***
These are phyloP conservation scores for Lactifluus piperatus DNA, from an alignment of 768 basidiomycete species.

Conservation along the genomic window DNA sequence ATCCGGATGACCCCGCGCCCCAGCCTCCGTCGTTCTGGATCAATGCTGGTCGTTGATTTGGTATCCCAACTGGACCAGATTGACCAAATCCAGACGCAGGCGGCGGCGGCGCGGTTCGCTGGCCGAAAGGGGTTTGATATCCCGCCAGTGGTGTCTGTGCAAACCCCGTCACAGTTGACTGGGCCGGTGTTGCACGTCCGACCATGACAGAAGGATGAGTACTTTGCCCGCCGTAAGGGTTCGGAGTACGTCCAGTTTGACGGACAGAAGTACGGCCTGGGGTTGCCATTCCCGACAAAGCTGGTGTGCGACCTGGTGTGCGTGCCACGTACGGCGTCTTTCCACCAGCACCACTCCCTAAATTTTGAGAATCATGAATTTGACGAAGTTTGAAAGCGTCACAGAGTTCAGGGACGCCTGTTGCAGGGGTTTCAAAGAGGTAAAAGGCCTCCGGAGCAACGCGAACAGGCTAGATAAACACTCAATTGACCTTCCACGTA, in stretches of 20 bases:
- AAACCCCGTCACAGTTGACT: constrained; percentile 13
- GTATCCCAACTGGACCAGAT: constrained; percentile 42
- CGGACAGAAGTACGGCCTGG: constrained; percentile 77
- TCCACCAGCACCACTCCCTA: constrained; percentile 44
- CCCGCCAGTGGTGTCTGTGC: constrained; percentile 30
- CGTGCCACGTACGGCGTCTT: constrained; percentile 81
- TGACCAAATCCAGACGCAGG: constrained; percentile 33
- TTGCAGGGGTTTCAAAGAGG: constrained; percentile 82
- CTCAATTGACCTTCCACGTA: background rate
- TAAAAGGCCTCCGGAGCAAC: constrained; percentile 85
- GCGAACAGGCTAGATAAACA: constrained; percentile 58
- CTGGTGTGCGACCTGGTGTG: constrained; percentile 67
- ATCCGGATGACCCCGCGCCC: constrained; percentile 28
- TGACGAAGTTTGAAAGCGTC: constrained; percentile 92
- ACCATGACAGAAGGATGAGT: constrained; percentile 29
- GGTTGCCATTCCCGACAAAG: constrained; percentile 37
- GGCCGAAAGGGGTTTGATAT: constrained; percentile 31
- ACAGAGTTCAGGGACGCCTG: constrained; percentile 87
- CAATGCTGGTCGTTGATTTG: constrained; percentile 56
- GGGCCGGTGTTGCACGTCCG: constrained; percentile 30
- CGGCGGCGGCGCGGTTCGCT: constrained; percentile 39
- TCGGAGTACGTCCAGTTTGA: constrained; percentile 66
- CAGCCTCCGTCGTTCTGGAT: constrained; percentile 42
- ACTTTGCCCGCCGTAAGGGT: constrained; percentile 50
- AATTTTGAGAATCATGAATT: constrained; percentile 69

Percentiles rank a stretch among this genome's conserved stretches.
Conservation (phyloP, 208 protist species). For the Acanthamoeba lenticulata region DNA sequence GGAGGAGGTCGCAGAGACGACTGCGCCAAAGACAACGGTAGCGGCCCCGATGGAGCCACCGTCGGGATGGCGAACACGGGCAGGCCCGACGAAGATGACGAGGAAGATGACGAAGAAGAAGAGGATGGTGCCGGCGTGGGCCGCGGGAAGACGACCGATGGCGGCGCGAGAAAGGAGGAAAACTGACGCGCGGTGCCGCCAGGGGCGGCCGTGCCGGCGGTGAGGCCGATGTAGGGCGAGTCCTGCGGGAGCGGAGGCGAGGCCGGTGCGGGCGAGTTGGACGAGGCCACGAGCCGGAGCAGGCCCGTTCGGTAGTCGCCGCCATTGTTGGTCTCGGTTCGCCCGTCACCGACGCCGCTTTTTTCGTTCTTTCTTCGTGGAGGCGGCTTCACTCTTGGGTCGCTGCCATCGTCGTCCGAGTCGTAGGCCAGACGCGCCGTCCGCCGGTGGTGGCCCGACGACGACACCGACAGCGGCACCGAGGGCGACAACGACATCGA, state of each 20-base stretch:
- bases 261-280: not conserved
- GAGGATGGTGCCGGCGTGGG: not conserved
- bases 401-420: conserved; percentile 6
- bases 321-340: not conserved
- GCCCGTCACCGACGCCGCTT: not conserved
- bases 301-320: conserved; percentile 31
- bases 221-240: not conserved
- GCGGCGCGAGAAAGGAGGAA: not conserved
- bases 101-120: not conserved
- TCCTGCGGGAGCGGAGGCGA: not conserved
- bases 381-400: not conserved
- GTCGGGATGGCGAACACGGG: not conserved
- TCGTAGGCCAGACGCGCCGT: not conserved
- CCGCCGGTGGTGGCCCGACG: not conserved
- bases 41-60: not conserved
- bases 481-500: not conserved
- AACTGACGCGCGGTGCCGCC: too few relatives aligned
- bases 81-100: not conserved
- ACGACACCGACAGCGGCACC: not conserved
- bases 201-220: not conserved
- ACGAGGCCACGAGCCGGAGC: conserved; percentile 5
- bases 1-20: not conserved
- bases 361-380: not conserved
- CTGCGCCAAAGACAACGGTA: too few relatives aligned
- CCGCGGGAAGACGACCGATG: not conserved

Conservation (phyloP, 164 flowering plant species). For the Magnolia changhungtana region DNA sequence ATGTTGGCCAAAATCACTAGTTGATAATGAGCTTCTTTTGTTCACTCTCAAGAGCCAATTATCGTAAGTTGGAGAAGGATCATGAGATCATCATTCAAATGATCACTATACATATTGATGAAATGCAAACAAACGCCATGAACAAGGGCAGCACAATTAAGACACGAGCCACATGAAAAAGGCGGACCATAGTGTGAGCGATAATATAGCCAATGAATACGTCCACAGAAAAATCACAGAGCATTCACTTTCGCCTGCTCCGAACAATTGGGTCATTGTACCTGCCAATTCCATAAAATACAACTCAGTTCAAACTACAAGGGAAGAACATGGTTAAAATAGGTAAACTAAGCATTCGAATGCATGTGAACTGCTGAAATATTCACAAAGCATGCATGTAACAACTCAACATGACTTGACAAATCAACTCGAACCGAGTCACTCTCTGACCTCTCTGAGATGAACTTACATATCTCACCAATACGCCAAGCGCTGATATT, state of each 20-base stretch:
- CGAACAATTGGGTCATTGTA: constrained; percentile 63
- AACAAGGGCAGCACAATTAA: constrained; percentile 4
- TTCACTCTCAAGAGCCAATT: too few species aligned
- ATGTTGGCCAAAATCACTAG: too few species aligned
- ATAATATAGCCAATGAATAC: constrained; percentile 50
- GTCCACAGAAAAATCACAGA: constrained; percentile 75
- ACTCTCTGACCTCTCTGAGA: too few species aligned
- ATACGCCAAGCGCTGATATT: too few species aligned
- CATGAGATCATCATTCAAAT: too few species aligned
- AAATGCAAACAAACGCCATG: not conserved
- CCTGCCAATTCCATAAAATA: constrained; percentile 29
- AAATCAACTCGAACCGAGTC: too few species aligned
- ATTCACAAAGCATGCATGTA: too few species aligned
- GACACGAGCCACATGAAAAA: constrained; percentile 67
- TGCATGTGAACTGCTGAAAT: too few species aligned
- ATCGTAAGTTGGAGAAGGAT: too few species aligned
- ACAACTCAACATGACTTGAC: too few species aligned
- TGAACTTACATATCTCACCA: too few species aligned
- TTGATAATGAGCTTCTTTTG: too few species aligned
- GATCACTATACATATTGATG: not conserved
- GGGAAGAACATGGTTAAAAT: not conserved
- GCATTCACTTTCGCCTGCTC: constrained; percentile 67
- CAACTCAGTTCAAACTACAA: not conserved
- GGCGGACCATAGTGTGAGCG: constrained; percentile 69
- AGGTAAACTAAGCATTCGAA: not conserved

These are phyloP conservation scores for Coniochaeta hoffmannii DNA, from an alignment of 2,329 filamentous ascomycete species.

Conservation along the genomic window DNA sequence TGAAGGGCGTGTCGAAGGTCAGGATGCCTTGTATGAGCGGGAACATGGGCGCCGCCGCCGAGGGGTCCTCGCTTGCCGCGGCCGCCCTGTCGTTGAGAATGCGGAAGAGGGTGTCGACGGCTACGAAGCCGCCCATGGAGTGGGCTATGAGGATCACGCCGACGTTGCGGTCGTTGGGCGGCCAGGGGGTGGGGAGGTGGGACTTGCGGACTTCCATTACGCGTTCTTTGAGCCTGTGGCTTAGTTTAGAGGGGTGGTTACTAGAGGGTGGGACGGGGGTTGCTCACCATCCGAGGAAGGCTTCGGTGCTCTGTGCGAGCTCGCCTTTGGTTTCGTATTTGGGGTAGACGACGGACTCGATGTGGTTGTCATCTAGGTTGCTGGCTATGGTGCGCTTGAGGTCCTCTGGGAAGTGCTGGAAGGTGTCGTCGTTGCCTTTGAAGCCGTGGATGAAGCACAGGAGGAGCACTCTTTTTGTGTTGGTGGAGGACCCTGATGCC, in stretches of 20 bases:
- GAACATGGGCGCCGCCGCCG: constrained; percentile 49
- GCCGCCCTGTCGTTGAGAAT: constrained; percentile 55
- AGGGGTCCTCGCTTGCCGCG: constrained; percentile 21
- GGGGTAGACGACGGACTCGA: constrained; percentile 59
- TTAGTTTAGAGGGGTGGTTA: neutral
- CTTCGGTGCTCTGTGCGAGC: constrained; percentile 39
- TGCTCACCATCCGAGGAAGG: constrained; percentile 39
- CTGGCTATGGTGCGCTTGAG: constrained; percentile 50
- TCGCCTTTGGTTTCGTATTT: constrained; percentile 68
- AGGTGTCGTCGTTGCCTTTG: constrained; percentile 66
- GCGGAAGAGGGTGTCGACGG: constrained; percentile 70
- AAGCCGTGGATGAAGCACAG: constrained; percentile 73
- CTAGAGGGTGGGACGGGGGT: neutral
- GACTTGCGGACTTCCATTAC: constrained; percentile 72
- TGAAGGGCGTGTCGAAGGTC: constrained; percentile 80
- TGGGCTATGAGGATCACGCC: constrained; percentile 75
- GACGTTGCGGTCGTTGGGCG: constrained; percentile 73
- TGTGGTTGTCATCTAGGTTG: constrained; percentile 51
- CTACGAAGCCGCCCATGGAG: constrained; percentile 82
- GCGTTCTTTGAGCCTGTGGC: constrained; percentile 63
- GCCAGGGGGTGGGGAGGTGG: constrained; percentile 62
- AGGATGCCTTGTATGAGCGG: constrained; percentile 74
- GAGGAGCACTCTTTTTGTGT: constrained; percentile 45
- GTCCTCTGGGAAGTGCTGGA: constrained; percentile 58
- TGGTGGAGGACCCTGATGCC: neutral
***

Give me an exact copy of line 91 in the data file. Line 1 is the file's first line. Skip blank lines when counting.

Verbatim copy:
- TCGCCTTTGGTTTCGTATTT: constrained; percentile 68